I’ve spent countless hours behind a gaming controller even before I understood that my brother had my cable disconnected so he could keep playing. I am a gamer, and so are you! And do you know why you ended up being a candy stacking combo junkie like me? The answer is a solid marketing strategy. And, the angular stone of classic video game marketing strategies is a television ad.

Video game companies have been perfecting the TV commercial craft since Odyssey’s (gaming console) product manager Bob Fritsche appeared on the show “What’s my line” while doing a playthrough on October 16, 1972. This event is the first time a marketing campaign for a video game included a television appearance. Television became a defacto marketing channel for video games from that point on.

Let’s try to break this awareness tactic down.

Odyssey took a considerable risk here. Exposing your product on national television is no easy feat. Adding to the complexity of this publicity tactic, Bob put the gaming console to the test. The stunt consisted of Odyssey’s product manager and the show’s host playing a game of “tennis” (one of the many mini-games the system included) in front of a panel of famous people. The panel had to guess what was happening while not seeing the television screen where the host and Bob played the tennis game.

This publicity stunt aims to reach a broad audience, increase awareness, and showcase the product. Cleverly using what Robert Cialdini (author of the book Influence: The Psychology of Persuasion) calls social proof, Bob exposes both the viewers and panel to the product. Bob is killing two birds with one stone: Explaining the value its console brings and using famous faces to endorse the product in a semi-organic fashion. The placement of this tactic is also very well thought. Using the context of “What’s my line,” a show where the modus operandi made the panellist ask questions was a perfect place to run a live FAQ session on the product that would typically baffle and disengage a large portion of the population.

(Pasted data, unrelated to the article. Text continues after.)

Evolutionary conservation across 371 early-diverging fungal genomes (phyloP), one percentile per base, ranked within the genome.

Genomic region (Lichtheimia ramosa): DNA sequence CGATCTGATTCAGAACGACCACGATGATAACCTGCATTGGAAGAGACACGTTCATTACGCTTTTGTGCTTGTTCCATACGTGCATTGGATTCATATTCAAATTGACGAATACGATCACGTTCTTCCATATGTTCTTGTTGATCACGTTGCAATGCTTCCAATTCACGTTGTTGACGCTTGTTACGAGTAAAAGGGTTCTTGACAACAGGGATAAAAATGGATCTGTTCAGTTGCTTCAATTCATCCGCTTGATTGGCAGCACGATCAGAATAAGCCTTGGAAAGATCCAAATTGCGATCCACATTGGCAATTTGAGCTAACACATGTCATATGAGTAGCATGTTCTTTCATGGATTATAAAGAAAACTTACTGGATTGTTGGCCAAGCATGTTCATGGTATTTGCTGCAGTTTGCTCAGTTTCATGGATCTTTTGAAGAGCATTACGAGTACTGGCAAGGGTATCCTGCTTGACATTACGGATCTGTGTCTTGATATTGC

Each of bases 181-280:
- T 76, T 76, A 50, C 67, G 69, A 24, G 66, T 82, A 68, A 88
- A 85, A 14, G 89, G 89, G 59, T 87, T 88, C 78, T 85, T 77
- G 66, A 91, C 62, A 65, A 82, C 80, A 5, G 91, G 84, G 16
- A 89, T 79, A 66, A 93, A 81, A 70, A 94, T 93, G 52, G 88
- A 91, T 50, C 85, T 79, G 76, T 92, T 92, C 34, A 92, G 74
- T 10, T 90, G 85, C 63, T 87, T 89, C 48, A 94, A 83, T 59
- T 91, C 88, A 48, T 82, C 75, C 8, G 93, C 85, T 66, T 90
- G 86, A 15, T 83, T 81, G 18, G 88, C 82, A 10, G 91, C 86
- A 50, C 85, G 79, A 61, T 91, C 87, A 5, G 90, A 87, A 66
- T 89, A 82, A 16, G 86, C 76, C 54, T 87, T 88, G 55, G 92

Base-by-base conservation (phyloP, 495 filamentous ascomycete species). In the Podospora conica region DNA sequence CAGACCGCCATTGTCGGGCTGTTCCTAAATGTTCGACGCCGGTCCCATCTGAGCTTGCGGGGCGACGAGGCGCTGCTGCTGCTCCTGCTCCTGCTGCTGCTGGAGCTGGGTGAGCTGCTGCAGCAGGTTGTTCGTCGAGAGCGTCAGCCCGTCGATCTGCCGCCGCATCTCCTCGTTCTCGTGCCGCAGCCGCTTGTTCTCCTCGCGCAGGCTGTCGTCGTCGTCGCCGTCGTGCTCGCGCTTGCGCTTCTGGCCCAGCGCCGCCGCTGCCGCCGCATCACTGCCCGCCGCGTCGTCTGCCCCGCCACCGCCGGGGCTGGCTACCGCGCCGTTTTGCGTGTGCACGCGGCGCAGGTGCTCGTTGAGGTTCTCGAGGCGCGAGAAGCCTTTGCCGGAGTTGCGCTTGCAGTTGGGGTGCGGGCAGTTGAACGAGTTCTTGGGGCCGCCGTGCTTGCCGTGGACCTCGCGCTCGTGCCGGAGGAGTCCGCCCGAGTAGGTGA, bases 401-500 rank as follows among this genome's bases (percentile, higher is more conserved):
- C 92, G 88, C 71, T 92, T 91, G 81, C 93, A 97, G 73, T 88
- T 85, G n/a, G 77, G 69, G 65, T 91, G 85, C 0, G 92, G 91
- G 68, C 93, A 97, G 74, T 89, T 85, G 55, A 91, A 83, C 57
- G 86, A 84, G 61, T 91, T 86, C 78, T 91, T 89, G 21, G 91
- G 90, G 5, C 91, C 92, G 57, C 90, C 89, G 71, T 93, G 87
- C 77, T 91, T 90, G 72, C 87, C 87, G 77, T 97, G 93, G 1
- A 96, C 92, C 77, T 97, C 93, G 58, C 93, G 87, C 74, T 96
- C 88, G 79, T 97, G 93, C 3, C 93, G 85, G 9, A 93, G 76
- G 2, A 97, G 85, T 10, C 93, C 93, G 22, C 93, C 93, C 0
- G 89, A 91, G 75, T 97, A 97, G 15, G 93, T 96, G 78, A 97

This kind of awareness tactic is still present. Video game companies and publishers now go to influencers and streamers for paid playthroughs of the advertised video games. Following the same logic, they allow famous content creators to play the games, give their “unbiased” opinions, answer questions that boost awareness, and have fun with the game. A very similar but more refined and focused tactic that reminisces simpler times but is as effective as always.